California Court Holds Legal Malpractice Action Was Properly Dismissed


An appellate court in California has upheld a trial court’s dismissal of a legal malpractice case because the former client was unable to prove the attorney’s negligence caused her damages. In Bye v. Cooper, a woman was injured after she tripped and fell on a sidewalk at her apartment complex. The difference in height between the two slabs of sidewalk, which allegedly caused her fall, was only 1.25 inches. She hired an attorney to bring a personal injury claim against the property owner. The court awarded the woman $85,000 at a judicial arbitration, but on the advice of her attorney, she rejected the award. The attorney eventually dismissed the case after receiving the client’s consent.

The client then filed a legal malpractice action against her former attorney claiming he negligently advised her to reject the arbitration award. The attorney moved for summary judgment arguing that his alleged negligence did not cause her loss, because the woman would not have prevailed at trial in the personal injury case. The attorney asserted the trivial defect doctrine, which precludes recovery against property owners for injuries caused by insignificant defects. Agreeing that 1.25 variance in the sidewalk was trivial, the trial court granted the attorney’s motion.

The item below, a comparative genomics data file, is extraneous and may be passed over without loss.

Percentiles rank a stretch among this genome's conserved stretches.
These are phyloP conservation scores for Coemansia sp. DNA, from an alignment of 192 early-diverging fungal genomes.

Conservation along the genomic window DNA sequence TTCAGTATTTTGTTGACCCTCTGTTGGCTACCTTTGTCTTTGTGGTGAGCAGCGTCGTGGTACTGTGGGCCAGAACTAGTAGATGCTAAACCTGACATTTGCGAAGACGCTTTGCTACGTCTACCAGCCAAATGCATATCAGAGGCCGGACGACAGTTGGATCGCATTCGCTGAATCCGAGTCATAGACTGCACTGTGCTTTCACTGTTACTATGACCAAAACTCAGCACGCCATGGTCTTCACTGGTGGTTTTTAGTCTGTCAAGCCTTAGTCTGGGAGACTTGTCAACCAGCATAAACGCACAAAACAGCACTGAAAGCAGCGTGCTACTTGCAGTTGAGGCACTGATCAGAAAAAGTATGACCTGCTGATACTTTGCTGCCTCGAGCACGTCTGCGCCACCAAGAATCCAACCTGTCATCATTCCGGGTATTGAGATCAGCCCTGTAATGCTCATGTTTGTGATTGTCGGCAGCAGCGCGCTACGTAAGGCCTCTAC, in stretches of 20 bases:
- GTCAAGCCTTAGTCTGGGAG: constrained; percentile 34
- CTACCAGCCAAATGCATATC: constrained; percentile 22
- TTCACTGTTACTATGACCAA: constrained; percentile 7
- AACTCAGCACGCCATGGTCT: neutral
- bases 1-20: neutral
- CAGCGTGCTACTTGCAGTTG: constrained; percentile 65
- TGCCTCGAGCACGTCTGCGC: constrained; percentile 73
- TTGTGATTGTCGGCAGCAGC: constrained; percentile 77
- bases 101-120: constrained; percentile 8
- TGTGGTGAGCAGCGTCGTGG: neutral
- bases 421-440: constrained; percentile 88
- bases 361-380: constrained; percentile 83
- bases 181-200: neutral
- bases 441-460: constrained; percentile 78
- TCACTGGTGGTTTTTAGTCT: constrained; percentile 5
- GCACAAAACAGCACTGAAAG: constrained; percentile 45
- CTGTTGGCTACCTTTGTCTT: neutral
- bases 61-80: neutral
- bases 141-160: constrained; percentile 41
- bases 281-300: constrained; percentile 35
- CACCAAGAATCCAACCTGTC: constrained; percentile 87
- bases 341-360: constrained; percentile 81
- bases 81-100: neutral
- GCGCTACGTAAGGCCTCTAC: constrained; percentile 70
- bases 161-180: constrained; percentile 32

The client also argued at the summary judgment hearing that failing to advise her of the trivial defect doctrine was further evidence of her attorney’s negligence. However, the woman never alleged this in her complaint, which the trial court ruled was a bar to alleging these facts at the summary judgment hearing. The court also denied her request to amend her complaint to include these additional facts. The woman appealed. The appellate court upheld both lower court rulings, reasoning that the woman had known that her attorney would argue the trivial defect doctrine after he had filed his summary judgment motion, but unjustifiably failed to seek to amend her complaint until the summary judgment hearing, two months later.

Decision: Bye v. Cooper


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